Tuesday, April 21, 2020
The Ethics of Active Euthanasia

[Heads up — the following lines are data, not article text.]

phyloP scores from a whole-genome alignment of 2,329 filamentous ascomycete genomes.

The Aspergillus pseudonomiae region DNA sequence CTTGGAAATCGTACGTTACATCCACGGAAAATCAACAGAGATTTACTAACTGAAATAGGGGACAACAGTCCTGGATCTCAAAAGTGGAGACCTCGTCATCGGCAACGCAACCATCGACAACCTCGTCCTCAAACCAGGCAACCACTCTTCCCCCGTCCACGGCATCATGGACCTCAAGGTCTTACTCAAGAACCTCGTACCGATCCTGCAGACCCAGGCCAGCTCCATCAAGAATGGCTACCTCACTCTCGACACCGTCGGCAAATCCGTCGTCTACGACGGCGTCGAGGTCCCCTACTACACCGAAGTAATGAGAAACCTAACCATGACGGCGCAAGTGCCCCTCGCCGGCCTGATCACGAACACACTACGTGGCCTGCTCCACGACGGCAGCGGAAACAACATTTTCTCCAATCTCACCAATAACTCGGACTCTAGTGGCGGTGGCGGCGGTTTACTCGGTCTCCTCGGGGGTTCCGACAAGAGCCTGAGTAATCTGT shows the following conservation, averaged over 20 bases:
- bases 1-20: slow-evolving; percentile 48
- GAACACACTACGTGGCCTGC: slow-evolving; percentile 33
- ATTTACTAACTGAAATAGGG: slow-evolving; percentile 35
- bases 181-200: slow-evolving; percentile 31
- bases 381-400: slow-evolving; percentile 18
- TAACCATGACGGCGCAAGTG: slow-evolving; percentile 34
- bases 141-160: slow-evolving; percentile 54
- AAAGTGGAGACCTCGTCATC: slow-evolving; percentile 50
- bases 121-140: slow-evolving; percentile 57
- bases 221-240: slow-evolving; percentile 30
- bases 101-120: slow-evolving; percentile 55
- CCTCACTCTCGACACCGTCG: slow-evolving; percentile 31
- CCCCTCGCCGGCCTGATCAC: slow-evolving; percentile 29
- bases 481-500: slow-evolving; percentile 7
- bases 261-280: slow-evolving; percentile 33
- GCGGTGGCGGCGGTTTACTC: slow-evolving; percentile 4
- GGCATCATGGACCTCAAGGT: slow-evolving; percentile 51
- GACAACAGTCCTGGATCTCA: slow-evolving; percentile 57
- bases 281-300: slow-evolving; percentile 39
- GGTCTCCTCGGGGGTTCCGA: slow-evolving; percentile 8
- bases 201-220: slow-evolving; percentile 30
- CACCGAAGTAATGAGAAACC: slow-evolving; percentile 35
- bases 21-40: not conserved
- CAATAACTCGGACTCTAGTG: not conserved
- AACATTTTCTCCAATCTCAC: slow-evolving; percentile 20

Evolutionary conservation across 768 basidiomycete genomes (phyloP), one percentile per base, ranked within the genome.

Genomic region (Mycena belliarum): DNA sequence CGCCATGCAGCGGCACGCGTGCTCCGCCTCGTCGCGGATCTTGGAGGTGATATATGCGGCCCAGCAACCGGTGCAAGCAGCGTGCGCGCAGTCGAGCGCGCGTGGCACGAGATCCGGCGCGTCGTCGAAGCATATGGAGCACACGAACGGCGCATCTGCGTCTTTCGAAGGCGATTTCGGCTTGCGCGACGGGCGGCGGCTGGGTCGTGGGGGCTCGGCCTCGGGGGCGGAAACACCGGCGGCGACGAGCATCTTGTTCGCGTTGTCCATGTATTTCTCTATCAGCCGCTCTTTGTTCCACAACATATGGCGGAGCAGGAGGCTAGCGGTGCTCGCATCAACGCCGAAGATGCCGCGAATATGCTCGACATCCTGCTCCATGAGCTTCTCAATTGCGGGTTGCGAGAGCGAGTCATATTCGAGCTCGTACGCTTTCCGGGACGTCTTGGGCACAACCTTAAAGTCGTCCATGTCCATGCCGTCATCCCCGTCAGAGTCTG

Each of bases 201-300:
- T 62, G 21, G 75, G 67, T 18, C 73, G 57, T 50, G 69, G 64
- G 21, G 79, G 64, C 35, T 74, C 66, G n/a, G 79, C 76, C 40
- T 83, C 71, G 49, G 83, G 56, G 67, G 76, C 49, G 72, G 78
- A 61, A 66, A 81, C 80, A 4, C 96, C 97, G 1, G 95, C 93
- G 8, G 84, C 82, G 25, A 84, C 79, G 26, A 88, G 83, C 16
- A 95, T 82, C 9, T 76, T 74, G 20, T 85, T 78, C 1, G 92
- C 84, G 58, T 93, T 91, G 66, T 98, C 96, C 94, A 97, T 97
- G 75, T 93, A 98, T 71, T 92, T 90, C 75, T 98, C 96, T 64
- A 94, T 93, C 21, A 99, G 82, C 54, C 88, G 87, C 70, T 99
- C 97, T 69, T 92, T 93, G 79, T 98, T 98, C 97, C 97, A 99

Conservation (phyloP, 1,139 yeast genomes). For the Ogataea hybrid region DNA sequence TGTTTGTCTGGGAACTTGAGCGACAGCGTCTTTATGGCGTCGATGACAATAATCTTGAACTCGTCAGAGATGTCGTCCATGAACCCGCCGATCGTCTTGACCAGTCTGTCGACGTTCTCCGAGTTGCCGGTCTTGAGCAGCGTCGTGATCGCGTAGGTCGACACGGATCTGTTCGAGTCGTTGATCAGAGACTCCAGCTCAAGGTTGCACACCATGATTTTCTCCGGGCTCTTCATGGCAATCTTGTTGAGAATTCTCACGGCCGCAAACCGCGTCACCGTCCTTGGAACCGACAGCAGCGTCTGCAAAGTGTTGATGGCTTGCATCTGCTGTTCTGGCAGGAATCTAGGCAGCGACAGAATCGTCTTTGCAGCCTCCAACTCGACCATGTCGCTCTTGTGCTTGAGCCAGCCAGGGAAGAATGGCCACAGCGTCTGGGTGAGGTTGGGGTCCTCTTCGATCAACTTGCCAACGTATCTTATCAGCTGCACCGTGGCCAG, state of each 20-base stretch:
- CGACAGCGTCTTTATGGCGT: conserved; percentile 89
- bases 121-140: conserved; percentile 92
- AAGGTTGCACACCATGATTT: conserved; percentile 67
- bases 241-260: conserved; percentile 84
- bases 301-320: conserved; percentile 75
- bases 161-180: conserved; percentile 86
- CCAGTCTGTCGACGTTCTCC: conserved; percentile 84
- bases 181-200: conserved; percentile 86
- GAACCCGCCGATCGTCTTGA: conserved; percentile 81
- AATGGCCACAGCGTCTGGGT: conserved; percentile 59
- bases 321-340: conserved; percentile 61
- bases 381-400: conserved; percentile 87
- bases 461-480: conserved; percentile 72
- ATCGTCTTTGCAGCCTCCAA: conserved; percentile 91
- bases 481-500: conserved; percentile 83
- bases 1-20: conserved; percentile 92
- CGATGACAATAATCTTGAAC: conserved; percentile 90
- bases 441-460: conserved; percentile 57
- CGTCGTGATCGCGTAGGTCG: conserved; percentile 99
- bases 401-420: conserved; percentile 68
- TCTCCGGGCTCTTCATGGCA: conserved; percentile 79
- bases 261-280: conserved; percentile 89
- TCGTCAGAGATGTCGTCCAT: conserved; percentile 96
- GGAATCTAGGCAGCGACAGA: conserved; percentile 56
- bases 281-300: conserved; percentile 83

One of the most difficult ethical issues faced by scholars, medical professionals as well as philosophers is that of euthanasia. Whichever position one takes, controversies always appear.Advertising We will write a custom essay sample on The Ethics of Active Euthanasia specifically for you for only $16.05 $11/page Learn More All the ethical theories that have been advanced in support of active euthanasia practice have not been exhaustive in their explanations (Shafer-Landau, 2012). Euthanasia has always been described as the voluntary termination of an individualÃ¢â¬â¢s life due to the incapacity of the body to continue with its normal functions. To some, this voluntary termination of life is killing an innocent person while to others it is the right thing to do (Shafer-Landau, 2012). Both positions have all the arguments against and those that are in support of active euthanasia. Nevertheless, the argument that if a deed props up the superlative welfa re of every person who is deemed apprehensive and infringes nobodyÃ¢â¬â¢s constitutional or civil rights, then that act should be perceived to be ethically all right. This argument materializes to be rather strong in comparison to supplementary euthanasia arguments premises. This premise seems to be universal and take into consideration the rights of the patient. It also draws on the natural, legal and ethical perspectives (Geirsson et al., 2010). This premise is also supported by the fact that it takes a more neutral position. In support of the euthanasia action, the argument is that there are circumstances when the rule of natural life can be violated. That is, when the end is justified by the means (Shafer-Landau, 2012).Advertising Looking for essay on ethics? Let's see if we can help you! Get your first paper with 15% OFF Learn More In as much as it would appear morally wrong to terminate an individualÃ¢â¬â¢s life, it would also be morally wrong to live one to suffer (Geirsson et al., 2010). Though neutral, this premise largely draws on the utilitarianism theory. The perspective weighs the effects of the two causes of action. This encompasses either helping someone to die or to live. In other words, it argues in support of the right cause of action (Geirsson et al., 2010). That is, doing just the right thing. Those in support of this premise take the position that active euthanasia promotes the best interest of all people concerned and thus it does not violates any persons rights (Geirsson et al., 2010). As a result, active euthanasia ought to be perceived to be ethically all right. On the other hand, the natural premise appears to be the weakest of all the arguments that have been put forward. To be precise, if it is natural, it is right while if it is unnatural, it is wrong. This premise is weak because it draws on only the natural theory of the sanctity of life. It does not take into consideration the will of the patient. That natural law draws from the religious and biblical support for the sanctity of life (Paterson, 2001). That nobody but only God has the right to terminate life. In essence, it promotes the moral absolutes with the basic principles of life that can never be broken in spite of the situation (Paterson, 2001). The theoretical guideline this presumption is in contention with is the fortification as well as the perpetuation of life. All moral, legal and ethical rules of not killing an innocent person majorly draw on this precept. In this sense, euthanasia always appears to be naturally wrong. The same principle outlaws killing oneself in as much as the patient would wish to be brought to death.Advertising We will write a custom essay sample on The Ethics of Active Euthanasia specifically for you for only $16.05 $11/page Learn More Basically, this precept argues that Active euthanasia is unnatural (Geirsson et al., 2010). Therefore, euthanasia is wrong. Whereas this pre cept does not provide support to the active euthanasia, it still offers the window for opportunity for those actions whose main aims are to relieve pain even though such measures may lead to fatality (Paterson, 2001). References Geirsson, H., Holmgren, M. Margaret, R. (2010). Ethical theory: A concise anthology. Calgary, Toronto: Broadview Press Paterson, C. (2001). The contribution of natural law theory to moral and legal debate concerning suicide, assisted suicide, and voluntary euthanasia. Los Angeles, California: Viewforth Shafer-Landau, R. (2012). Ethical theory. Hoboken, New Jersey: John Wiley Sons. This essay on The Ethics of Active Euthanasia was written and submitted by user Richard Morton to help you with your own studies. You are free to use it for research and reference purposes in order to write your own paper; however, you must cite it accordingly. You can donate your paper here.